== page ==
WASHINGTON, DC –Time was of the essence at the former Johnson & Wales campus outside Denver.
The campus was shutting down last year as the Rhode Island-based nonprofit university navigated financial instability, and nonprofit developer Urban Land Conservancy saw an opportunity.
“It was a very aggressive timeline,” said Aaron Martinez, vice president of operations and sustainability at Urban Land Conservancy. “We were all just kind of building this plane as it was flying.”
Within 90 days of the campus going up for sale, ULC and its partners closed on a successful $62M bid for the entire campus, including four dorms, a culinary arts hall and several academic buildings. ULC has since sold two of the dorms to an affordable housing developer for 50% below market value, allowing it to pass on those savings to the residents.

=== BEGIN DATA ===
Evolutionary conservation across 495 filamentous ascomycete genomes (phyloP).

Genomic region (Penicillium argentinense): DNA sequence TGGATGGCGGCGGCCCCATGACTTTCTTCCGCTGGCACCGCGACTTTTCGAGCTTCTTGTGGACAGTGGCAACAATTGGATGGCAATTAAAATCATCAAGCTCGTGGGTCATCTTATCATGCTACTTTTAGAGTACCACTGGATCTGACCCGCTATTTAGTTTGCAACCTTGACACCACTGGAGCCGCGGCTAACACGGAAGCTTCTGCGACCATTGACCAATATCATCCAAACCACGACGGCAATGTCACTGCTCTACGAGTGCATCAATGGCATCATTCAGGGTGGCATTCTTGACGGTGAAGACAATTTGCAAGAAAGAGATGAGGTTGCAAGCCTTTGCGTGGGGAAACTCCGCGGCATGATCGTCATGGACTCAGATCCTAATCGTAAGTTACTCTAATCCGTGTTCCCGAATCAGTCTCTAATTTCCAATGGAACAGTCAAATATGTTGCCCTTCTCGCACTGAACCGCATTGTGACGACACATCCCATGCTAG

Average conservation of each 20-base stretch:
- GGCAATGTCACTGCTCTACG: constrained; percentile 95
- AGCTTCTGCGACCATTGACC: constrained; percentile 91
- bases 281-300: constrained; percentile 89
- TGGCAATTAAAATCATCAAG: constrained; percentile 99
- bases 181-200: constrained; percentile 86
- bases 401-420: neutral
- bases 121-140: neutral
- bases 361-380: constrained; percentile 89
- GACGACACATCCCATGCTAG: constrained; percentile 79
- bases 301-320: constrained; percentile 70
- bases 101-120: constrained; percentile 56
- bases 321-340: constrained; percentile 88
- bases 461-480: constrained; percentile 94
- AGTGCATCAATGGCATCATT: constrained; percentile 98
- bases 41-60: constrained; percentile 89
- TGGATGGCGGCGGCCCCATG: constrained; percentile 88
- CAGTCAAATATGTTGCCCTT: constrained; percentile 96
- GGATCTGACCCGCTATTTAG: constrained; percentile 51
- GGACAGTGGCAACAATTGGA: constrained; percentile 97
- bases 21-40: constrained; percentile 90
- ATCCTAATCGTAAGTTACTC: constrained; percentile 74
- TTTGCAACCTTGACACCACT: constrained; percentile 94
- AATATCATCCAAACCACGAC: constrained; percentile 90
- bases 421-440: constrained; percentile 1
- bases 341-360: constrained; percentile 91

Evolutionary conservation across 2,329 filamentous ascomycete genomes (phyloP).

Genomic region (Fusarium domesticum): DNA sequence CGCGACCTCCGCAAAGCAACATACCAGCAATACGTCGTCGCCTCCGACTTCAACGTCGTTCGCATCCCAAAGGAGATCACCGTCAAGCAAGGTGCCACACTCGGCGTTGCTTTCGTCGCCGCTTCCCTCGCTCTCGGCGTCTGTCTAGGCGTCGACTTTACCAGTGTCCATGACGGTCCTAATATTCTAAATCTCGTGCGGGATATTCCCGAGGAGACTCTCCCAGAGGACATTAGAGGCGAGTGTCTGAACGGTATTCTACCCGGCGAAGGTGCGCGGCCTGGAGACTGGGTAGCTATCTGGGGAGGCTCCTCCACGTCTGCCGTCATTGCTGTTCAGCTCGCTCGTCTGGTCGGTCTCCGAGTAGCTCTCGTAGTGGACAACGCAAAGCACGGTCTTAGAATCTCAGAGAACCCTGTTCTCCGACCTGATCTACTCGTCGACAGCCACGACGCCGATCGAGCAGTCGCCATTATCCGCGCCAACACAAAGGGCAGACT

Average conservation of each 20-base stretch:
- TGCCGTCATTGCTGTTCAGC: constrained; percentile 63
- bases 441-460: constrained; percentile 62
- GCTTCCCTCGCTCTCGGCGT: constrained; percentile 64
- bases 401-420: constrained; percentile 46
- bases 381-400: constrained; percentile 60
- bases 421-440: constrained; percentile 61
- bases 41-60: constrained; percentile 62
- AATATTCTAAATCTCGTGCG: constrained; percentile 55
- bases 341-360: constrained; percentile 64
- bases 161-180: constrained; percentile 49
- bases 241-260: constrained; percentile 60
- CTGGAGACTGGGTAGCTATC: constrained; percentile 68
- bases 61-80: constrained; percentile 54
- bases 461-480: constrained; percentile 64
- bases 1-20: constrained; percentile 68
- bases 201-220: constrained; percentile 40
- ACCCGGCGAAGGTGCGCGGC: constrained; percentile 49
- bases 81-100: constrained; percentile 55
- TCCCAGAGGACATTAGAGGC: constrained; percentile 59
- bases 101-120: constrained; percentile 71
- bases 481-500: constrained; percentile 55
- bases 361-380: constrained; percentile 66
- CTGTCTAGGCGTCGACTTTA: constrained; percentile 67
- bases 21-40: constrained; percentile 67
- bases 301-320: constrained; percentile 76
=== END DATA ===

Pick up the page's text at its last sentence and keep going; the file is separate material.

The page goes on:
Martinez said he sees this deal as a model that other developers could replicate, and the U.S. has a growing number of shuttering campuses that could be candidates for redevelopment.
Declining enrollment and financial hardships are forcing hundreds of college campuses across the country to close, leaving large properties vacant in some of the nation’s most desirable real estate markets. But while those closures open up opportunities for redevelopment, the real estate world is struggling to get a grasp on how those properties can be effectively utilized.
“It’s been challenging for the real estate profession to engage with that dynamic,” said Brad Noyes, head of the higher education practice group at advisory firm Brailsford & Dunlavey. “Much of it is purpose-built real estate … some of that real estate is really valuable for alternative uses, and some of it is not.”
This is an excerpt from an article originally posted by BisNow. Read the full piece here.